BILL 78: An opposition bill pushing for accountability in the funding of Ontario’s health care services

On March 11, 2015, France Gélinas, the NDP’s health critic, introduced Bill 78, the Transparent and Accountable Health Care Act, 2015. Bill 78 has since passed second reading in the Ontario legislature and was referred to the Standing Committee on Social Policy on March 26, 2015.

The Bill proposes to promote transparency and accountability in the funding of health care services in Ontario by:

  • ensuring that certain persons and entities that receive public funds directly or indirectly are covered by legislative requirements relating to accountabi¬lity and transparency; and
  • requiring annual reporting on payments made by the Ontario Health Insurance Plan (OHIP) to certain persons and entities.

Both physicians and major suppliers to Ontario’s public health sector would be particularly impacted by this proposed legislation.

Broadening the Reach of the BPSAA, PSSDA, Ombudsman and Auditor General

Bill 78 proposes to broaden the reach of Part II.1 of the Broader Public Sector Accountability Act, 2010 (BPSAA) and the Public Sector Salary Disclosure Act, 1996 (PSSDA) to major health sector organizations and publicly-funded suppliers – in other words, to all health-sector entities receiving more than $1 million in public funding annually, whether directly or indirectly.

Subject to limited exceptions, Part II.1 of the BPSAA prohibits compensation increases for designated executives and restricts performance pay for designated employers. Currently, the only health-sector entities subject to these prohibitions are public hospitals. The Bill expands the reach of the PSSDA, which established Ontario’s “Sunshine List”, to all major health sector organizations, requiring the publication of the salaries of all employees earning over $100,000 per year.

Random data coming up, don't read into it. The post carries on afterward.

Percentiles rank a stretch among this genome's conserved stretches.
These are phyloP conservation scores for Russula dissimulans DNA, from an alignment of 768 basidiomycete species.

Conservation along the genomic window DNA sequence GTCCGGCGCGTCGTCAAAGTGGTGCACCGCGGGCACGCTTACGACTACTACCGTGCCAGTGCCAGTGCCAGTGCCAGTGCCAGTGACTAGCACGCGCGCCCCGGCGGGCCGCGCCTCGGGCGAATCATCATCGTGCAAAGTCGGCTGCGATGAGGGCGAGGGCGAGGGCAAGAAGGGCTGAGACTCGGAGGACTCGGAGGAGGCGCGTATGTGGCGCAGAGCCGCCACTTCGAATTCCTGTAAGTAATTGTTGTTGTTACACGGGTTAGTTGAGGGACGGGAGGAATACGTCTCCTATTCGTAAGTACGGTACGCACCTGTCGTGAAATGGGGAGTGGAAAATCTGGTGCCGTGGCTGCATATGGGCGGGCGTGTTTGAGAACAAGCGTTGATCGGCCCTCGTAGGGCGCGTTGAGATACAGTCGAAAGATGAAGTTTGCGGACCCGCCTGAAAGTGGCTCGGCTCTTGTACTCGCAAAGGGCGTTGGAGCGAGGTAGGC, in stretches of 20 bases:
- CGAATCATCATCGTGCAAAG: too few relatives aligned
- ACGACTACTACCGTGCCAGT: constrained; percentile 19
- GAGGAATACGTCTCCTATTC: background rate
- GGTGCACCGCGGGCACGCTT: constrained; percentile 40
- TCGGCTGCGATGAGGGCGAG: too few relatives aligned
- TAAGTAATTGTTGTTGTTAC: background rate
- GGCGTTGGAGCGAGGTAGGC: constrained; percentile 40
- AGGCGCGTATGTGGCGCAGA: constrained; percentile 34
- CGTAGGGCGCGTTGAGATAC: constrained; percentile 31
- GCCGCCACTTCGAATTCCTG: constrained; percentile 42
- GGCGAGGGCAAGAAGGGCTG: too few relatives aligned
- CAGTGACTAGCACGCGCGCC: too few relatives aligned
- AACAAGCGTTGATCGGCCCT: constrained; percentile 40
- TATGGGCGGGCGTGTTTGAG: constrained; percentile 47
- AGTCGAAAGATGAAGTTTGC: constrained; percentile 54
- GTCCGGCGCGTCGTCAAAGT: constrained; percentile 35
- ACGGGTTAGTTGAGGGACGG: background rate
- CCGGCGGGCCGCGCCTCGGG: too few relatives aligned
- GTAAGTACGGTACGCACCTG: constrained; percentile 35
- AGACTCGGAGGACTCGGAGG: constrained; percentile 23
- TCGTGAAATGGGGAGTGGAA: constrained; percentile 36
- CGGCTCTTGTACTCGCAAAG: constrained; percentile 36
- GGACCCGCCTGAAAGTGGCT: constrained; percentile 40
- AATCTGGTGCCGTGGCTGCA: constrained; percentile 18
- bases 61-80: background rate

Additionally, the mandate of the Auditor General is broadened by authorizing its audits of major health organizations and publicly-funded suppliers. Such health-sector entities would also be subject to oversight by the Ontario Ombudsman.

OHIP Payments Publication

Bill 78 would also require the Ministry of Health and Long-Term Care to annually publish a disclosure statement of the total amount paid to a person or entity receiving at least $100,000 through OHIP billings. The disclosure statement would also include “cautionary language”, explaining that the figures do not represent a physician’s net income. The cautionary language proposed by the Bill is as follows: “Readers of this disclosure statement should understand that it provides only a record of gross payments. In some instances, the recorded figure is a payment for the services of a number of physicians. Physicians must pay the expenses of their practice out of this gross amount. No calculation of a physician’s net income can be made from such figures. Conclusions cannot be drawn from these figures about the relative net income of any physician since overhead varies greatly from physician to physician.”